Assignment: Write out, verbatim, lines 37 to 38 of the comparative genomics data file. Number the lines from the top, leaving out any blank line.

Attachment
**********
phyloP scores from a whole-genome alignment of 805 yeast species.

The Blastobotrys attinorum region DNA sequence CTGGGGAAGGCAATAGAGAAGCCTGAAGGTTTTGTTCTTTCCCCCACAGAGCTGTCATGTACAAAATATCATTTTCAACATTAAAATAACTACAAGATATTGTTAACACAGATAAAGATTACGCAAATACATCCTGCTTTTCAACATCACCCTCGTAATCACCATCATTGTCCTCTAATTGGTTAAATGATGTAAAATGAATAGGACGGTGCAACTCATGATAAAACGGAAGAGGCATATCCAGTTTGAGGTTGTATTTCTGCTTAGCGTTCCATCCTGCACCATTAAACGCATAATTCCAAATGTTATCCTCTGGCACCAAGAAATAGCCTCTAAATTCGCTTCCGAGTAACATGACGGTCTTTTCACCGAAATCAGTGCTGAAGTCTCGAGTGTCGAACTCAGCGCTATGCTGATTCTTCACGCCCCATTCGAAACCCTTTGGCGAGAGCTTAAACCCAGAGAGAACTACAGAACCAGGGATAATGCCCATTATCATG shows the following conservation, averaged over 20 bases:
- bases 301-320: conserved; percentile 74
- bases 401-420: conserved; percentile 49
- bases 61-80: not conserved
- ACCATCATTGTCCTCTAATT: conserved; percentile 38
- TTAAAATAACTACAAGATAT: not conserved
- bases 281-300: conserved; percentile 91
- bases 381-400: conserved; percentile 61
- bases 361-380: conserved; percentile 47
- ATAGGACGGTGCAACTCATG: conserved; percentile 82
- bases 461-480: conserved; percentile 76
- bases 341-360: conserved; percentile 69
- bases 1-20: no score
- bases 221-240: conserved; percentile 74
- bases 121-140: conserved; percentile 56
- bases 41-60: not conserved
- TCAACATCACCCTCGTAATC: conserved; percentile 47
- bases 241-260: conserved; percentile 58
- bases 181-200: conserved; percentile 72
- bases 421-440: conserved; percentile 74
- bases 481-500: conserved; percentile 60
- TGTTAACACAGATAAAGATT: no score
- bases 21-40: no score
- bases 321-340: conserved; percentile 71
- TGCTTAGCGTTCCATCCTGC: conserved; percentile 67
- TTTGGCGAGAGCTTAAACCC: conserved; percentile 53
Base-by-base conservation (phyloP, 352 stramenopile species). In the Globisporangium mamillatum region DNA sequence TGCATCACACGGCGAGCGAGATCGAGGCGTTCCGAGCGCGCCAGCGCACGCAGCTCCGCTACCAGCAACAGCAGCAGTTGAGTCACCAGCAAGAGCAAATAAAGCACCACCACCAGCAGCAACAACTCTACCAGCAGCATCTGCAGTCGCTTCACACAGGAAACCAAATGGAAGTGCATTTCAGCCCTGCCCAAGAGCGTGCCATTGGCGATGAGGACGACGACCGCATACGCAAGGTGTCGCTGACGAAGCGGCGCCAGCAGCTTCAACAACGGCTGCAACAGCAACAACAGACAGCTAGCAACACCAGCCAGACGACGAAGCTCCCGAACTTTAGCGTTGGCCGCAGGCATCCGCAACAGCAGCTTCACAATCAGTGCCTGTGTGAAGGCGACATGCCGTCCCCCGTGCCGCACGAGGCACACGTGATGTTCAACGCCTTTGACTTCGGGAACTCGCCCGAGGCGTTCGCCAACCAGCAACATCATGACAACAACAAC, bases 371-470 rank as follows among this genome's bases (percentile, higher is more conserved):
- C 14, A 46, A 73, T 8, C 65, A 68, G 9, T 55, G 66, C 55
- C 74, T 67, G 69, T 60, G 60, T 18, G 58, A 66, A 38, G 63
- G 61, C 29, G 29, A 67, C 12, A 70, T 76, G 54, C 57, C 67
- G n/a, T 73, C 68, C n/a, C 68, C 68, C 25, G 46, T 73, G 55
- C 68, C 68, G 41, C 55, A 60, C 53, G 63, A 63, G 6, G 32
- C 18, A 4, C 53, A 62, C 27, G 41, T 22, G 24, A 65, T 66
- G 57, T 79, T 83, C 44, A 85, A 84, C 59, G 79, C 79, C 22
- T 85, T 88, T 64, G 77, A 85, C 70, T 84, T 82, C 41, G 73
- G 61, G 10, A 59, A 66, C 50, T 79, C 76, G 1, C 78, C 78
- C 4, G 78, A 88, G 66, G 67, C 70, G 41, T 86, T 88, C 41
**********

- G 61, G 10, A 59, A 66, C 50, T 79, C 76, G 1, C 78, C 78
- C 4, G 78, A 88, G 66, G 67, C 70, G 41, T 86, T 88, C 41